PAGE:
Intel misses the target
Intel reported a 51 percent jump in fourth quarter profits, to $2.27 billion, but the gain fell short of analysts’ expectations, sending Intel shares down almost 15 percent in extended trading. Intel’s guidance for the next quarter also fell slightly shy of analysts’ forecasts. (MarketWatch) With investors worried about the economy, “I don’t think anybody is going to stick their neck out and put out guidance that they just don’t feel rock solid about,” said Pat Becker Jr. at Becker Capital Management in Portland, Ore. Intel is the first U.S. tech company to report quarterly earnings. (Bloomberg)
Boeing faces another Dreamliner delay
Boeing will delay the maiden flight of its 787 Dreamliner for a second time, from late March to June, according to news reports. That means Boeing won’t deliver the first 787 to Japan’s All Nippon Airways in late 2008, as planned. (The Wall Street Journal) Boeing has sold 817 of the planes so far for more than $100 billion, and the further delays will be a blow to airlines eager to expand their fleet. But with rival Airbus’s similar A350 still five years away, “where are they going to defect to,” said CreditSights analyst Brian Studioso. (The New York Times, free registration) Boeing delivered 441 commercial aircraft last year, versus Airbus’s 453, but it took orders for 1,413 planes, beating Airbus by 72 orders. (Bloomberg)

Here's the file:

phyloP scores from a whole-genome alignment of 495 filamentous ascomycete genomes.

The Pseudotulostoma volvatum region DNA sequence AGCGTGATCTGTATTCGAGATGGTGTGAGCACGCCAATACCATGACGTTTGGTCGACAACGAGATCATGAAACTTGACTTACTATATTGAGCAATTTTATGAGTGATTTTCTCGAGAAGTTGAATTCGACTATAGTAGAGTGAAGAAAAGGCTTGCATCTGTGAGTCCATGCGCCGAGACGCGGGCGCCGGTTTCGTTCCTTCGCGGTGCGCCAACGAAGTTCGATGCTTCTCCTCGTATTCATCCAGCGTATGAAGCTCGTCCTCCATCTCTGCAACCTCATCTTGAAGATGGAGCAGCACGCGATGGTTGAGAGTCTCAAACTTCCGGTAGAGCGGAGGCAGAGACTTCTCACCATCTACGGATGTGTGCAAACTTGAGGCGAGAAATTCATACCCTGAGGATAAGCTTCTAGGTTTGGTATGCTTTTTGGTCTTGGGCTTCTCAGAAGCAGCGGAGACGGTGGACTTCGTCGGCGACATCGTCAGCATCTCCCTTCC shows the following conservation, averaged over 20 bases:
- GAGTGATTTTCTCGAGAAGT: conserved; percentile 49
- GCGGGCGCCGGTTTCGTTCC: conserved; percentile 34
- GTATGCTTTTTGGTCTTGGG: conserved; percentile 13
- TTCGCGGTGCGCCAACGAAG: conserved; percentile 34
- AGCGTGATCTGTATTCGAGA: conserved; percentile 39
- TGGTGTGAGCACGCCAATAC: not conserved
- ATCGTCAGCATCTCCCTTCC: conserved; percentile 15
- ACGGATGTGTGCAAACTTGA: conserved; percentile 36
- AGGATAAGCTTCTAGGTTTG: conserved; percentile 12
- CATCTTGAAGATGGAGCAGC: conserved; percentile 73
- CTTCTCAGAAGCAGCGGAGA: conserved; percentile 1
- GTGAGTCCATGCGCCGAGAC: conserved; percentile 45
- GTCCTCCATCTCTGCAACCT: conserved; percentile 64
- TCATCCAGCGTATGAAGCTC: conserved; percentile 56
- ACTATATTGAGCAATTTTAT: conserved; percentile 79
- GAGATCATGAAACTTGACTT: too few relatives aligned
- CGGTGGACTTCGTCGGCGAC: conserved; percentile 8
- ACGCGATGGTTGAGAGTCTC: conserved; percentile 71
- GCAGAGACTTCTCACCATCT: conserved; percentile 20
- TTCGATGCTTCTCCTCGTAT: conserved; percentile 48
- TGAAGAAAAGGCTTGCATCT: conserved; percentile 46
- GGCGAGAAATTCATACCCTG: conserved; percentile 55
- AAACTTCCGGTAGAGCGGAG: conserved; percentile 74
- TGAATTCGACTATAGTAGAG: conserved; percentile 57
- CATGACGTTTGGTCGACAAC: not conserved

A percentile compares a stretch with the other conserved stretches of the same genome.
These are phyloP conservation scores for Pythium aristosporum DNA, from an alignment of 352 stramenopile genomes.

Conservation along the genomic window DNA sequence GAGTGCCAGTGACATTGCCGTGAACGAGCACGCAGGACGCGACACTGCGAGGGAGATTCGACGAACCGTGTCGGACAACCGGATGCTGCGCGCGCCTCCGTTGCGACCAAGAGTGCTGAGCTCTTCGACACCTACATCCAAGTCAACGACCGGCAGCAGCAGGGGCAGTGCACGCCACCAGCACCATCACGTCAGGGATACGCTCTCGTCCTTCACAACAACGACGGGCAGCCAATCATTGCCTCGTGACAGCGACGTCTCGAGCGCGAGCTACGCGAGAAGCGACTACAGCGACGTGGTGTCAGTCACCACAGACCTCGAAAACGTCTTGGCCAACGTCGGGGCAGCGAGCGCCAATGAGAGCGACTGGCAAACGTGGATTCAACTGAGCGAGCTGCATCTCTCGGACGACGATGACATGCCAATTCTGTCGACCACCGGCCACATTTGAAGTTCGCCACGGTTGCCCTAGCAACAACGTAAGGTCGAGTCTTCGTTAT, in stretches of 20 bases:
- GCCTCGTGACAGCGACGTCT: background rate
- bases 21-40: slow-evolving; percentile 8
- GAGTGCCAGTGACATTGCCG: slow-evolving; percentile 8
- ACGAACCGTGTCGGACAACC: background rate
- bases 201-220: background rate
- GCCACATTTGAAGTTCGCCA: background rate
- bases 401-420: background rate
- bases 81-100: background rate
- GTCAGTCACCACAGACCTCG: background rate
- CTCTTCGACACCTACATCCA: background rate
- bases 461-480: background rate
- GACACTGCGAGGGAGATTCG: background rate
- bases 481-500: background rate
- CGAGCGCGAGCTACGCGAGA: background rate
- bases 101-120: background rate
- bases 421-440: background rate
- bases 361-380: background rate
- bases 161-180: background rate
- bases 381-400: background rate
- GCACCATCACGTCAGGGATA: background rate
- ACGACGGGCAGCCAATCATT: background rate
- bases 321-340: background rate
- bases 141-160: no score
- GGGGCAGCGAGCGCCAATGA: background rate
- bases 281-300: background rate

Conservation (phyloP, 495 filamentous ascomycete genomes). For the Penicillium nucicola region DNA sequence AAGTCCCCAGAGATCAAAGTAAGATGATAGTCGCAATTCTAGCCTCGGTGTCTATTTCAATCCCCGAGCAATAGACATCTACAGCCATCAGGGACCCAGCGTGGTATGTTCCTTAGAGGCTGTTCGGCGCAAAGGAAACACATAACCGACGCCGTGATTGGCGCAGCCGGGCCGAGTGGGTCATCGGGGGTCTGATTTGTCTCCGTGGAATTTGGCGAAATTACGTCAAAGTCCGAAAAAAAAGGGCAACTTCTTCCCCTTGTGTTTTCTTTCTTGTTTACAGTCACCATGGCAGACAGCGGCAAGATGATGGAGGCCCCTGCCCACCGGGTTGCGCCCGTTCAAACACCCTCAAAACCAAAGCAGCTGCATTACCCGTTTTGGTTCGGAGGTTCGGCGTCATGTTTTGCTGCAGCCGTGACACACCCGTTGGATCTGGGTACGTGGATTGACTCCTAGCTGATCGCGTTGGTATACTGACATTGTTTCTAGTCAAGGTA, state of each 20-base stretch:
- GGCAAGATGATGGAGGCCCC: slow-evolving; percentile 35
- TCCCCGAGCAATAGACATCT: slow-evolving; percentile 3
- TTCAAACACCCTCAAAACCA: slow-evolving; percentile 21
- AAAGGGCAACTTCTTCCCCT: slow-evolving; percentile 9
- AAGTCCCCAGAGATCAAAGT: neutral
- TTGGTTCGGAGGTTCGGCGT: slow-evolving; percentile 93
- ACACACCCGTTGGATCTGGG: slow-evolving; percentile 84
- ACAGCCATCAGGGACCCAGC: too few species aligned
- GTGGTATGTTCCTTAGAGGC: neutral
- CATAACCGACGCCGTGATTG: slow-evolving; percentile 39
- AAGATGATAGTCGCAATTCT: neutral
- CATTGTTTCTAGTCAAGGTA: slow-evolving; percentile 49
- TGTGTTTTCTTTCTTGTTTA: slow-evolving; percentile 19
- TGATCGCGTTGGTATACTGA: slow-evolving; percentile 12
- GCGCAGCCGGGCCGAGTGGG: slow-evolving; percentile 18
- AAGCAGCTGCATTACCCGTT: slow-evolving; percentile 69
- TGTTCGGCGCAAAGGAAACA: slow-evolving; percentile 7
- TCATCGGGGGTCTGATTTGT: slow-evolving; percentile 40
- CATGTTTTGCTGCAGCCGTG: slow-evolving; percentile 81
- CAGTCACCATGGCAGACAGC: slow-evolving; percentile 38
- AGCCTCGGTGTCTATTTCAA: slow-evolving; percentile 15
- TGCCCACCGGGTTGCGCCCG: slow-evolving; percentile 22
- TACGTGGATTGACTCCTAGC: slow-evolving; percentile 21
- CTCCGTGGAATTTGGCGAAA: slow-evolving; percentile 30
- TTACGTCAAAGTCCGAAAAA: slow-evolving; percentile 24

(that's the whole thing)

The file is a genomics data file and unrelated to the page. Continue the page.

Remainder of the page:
IndyMac lays off 24 percent of workforce
U.S. mortgage lender IndyMac Bancorp said it is cutting 2,403 jobs, or about a quarter of its workforce, to help it weather the deteriorating housing market. IndyMac cut 1,600 jobs last year, and CEO Mike Perry said there will probably be another 500 to 1,000 cuts in the next six months. (Los Angeles Times, free registration) The cuts will significantly reduce IndyMac’s sales staff, mainly affecting employees in India. (AP in The New York Times) Perry said IndyMac has a “realistic shot” of returning to profitability in the second half of 2008. IndyMac shares have fallen 89 percent in the last year. (Reuters)
The strike begins in earnest
The TV networks are finally out of fresh sitcoms and dramas, after 10 weeks of the writers’ strike. Some of the reality shows that have come on as replacements are actually drawing more viewers than the shows they replaced, due in part to less competition, but more repeats and the end of football season are expected to take a toll on the networks. Fox should do better than the others, due to its American Idol franchise, and NBC won’t be hurt as badly “because they have lower-rated shows to begin with,” says Magna Global USA analyst Steve Sternberg. But all networks will suffer, he adds: “New reality shows are not doing better than scripted hits.” (USA Today)